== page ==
Uh oh, it looks like Elon and Tesla may be in hot water yet again, but this time it has nothing to do with the SEC, thankfully. Instead, it’s all about balancing the corporate checkbook, and paying off lenders in the process.
That’s not too big of a deal, right?
Over the next six months, Tesla needs to pay off roughly $1 billion of debt owed to creditors in order to continue running their business operations – again, something a major automaker should be able to handle.
But here’s the problem:
Tesla doesn’t currently have the cash to cover their loan payment, and they’ll have to raise much of the $1 billion owed before the end of 2018.
Regardless of the SEC settlement, continued volatile behavior from Musk, and the Model 3 “production hell”, the fact remains that Tesla is still not a profitable company.And that isn’t an auspicious place to be in when Musk and co. owe a total of $11 billion in long-term debt, while simultaneously trying to scale-up in a hyper-competitive industry.
Margins are razor-thin among automakers, and even ones that are efficient (like Ford) are having a tough time impressing shareholders.
So Tesla, a company still hemorrhaging cash, has to make some hard decisions if they have any chance of meeting their lofty production (and revenue) goals. Tesla is currently re-negotiating payment schedules with their suppliers and vendors, which is something they’ve done in the past that actually led to one supplier going bankrupt while awaiting payment.
Will Tesla’s business partners play ball this time around? Possibly, but stretching their current cash reserves won’t be enough to pay their short-term debts. In Tesla’s last earnings report (June 30th), their liabilities totaled $9.1 billion (which has increased to $11 billion) while company assets were only worth $6.7 billion. That means that as of last quarter, Tesla was $2.4 billion “in the hole” in terms of working capital.
But most importantly, Musk needs to figure out a solution that will generate a large amount of cash – $1 billion – by year’s end. As of right now he has a few options, and one of them could be very damaging to his company’s success if he’s not careful.
First and foremost, the most obvious choice here would be to simply raise more capital – but it’s something that Musk has said (repeatedly) he’d never do. Even if he does have some sort of ace up his sleeve, it probably wouldn’t be as easy (or low-risk) as simply issuing more shares of Tesla.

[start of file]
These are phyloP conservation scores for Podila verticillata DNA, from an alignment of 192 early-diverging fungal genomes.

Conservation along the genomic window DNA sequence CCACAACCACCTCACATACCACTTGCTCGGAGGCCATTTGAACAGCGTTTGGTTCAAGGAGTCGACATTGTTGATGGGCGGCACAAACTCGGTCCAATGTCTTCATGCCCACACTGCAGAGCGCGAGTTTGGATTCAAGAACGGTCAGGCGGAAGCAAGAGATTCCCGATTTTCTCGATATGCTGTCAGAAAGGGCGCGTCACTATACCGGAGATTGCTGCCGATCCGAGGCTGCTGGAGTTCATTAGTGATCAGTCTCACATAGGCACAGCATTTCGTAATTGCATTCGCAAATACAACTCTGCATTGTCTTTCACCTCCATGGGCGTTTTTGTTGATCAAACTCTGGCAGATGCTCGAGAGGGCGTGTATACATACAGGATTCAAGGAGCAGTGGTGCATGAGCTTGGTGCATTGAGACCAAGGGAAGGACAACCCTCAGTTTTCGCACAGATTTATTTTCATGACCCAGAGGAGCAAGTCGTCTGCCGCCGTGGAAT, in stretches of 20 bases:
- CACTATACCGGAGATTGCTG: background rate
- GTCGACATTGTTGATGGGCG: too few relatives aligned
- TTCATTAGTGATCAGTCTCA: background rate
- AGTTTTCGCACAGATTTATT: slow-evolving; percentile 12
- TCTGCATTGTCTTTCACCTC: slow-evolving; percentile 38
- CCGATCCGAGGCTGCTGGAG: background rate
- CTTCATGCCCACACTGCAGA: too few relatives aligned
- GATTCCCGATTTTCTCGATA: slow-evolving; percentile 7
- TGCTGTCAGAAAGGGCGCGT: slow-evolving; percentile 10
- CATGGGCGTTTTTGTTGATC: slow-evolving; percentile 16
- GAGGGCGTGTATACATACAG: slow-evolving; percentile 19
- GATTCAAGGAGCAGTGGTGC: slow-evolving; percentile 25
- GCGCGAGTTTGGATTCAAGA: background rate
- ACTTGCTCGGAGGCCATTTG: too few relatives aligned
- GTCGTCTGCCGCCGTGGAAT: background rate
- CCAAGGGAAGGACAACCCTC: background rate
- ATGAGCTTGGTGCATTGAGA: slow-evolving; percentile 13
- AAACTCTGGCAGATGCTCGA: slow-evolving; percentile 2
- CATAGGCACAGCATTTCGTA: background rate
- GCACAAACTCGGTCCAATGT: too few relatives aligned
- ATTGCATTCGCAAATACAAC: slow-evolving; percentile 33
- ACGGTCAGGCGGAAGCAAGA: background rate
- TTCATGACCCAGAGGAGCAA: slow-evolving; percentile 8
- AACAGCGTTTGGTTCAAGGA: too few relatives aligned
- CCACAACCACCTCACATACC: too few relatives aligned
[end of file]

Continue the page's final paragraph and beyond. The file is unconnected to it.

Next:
Yes, the stock would get diluted, and prices would likely drop short-term. Musk, as the company’s largest shareholder, could potentially be margin called if prices sink far enough – placing him in the company of Worldcom’s Bernie Ebbers, Chesapeake’s Aubrey McLendon, and several other CEOs who were faced with a margin call death-spiral at one time.
Tesla share prices, which are driven more by perceived potential than actual production, are already in a precarious position, and drastic measures to save the company could send the stock tumbling.
However, in this case, issuing more shares would be something that both Musk and Tesla could survive. Die-hard Tesla investors have a cult-like affection for the company, and they haven’t let share prices fall below $240 since February of last year – despite everything that the automaker has endured in recent months.
In the event that more shares are issued, it appears that the damage will be highly mitigated by speculators (and current holders) that feel like they’re picking up a premium stock for discount prices.
On the other hand, Tesla could just issue more debt to pay off what they’ve already got. This is essentially the old “paying off a credit card with a credit card” trick – where debtors utilize cash advances from ATMs to pay off existing debt – but at a much larger scale.
If this happens, Tesla would likely get loans at terrible rates, however, at an estimated range of 8 – 9.5%. This is something that could cause debt issues to snowball out of control down the road, especially as the Fed seems intent on raising interest rates in the future.
And while this wouldn’t put Musk at risk of getting margin called purely through share dilution, it could end up dropping share prices far more long-term as the company becomes further laden with unshakable debt.
Is that a good strategy? Probably not – and it’s the reason why Musk needs to rethink his current stance on raising capital. I’m sure he’s going to share a bunch of crazy, creative ideas to save the company on Twitter over the next few weeks, but none of them will work quite as well as simply issuing more shares of stock.
It’s easy, it’s way cheaper than taking on junk debt, and more than anything else…
Tesla doesn’t have to be profitable for it to work.